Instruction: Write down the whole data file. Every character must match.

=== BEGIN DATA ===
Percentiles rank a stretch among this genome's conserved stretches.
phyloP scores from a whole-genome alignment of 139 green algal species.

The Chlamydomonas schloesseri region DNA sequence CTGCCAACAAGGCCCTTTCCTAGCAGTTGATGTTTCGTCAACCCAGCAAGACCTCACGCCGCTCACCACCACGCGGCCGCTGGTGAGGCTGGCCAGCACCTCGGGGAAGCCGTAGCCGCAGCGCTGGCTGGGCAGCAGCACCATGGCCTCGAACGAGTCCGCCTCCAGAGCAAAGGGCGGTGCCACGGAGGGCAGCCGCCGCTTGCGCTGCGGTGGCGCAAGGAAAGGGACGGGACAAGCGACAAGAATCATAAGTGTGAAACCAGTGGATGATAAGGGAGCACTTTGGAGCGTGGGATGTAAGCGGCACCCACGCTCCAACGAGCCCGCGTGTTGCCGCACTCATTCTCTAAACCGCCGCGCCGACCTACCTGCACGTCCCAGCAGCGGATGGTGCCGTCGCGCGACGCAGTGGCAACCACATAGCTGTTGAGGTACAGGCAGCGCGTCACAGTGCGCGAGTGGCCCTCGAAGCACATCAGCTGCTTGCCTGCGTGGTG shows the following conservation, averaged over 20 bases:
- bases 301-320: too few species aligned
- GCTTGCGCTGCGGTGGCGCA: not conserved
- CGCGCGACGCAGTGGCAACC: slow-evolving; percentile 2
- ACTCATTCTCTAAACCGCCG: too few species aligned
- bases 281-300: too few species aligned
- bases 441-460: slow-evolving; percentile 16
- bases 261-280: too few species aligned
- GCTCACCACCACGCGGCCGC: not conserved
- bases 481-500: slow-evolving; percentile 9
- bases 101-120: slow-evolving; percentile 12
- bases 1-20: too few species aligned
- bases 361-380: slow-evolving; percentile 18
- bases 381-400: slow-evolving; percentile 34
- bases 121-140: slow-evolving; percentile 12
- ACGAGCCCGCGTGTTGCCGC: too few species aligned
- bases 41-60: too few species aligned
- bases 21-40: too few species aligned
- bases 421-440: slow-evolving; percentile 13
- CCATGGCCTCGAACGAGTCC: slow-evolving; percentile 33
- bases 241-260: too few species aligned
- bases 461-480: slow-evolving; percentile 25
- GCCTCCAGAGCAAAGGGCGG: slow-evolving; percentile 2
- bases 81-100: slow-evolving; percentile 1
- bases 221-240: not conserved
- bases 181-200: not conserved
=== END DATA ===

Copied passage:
Percentiles rank a stretch among this genome's conserved stretches.
phyloP scores from a whole-genome alignment of 139 green algal species.

The Chlamydomonas schloesseri region DNA sequence CTGCCAACAAGGCCCTTTCCTAGCAGTTGATGTTTCGTCAACCCAGCAAGACCTCACGCCGCTCACCACCACGCGGCCGCTGGTGAGGCTGGCCAGCACCTCGGGGAAGCCGTAGCCGCAGCGCTGGCTGGGCAGCAGCACCATGGCCTCGAACGAGTCCGCCTCCAGAGCAAAGGGCGGTGCCACGGAGGGCAGCCGCCGCTTGCGCTGCGGTGGCGCAAGGAAAGGGACGGGACAAGCGACAAGAATCATAAGTGTGAAACCAGTGGATGATAAGGGAGCACTTTGGAGCGTGGGATGTAAGCGGCACCCACGCTCCAACGAGCCCGCGTGTTGCCGCACTCATTCTCTAAACCGCCGCGCCGACCTACCTGCACGTCCCAGCAGCGGATGGTGCCGTCGCGCGACGCAGTGGCAACCACATAGCTGTTGAGGTACAGGCAGCGCGTCACAGTGCGCGAGTGGCCCTCGAAGCACATCAGCTGCTTGCCTGCGTGGTG shows the following conservation, averaged over 20 bases:
- bases 301-320: too few species aligned
- GCTTGCGCTGCGGTGGCGCA: not conserved
- CGCGCGACGCAGTGGCAACC: slow-evolving; percentile 2
- ACTCATTCTCTAAACCGCCG: too few species aligned
- bases 281-300: too few species aligned
- bases 441-460: slow-evolving; percentile 16
- bases 261-280: too few species aligned
- GCTCACCACCACGCGGCCGC: not conserved
- bases 481-500: slow-evolving; percentile 9
- bases 101-120: slow-evolving; percentile 12
- bases 1-20: too few species aligned
- bases 361-380: slow-evolving; percentile 18
- bases 381-400: slow-evolving; percentile 34
- bases 121-140: slow-evolving; percentile 12
- ACGAGCCCGCGTGTTGCCGC: too few species aligned
- bases 41-60: too few species aligned
- bases 21-40: too few species aligned
- bases 421-440: slow-evolving; percentile 13
- CCATGGCCTCGAACGAGTCC: slow-evolving; percentile 33
- bases 241-260: too few species aligned
- bases 461-480: slow-evolving; percentile 25
- GCCTCCAGAGCAAAGGGCGG: slow-evolving; percentile 2
- bases 81-100: slow-evolving; percentile 1
- bases 221-240: not conserved
- bases 181-200: not conserved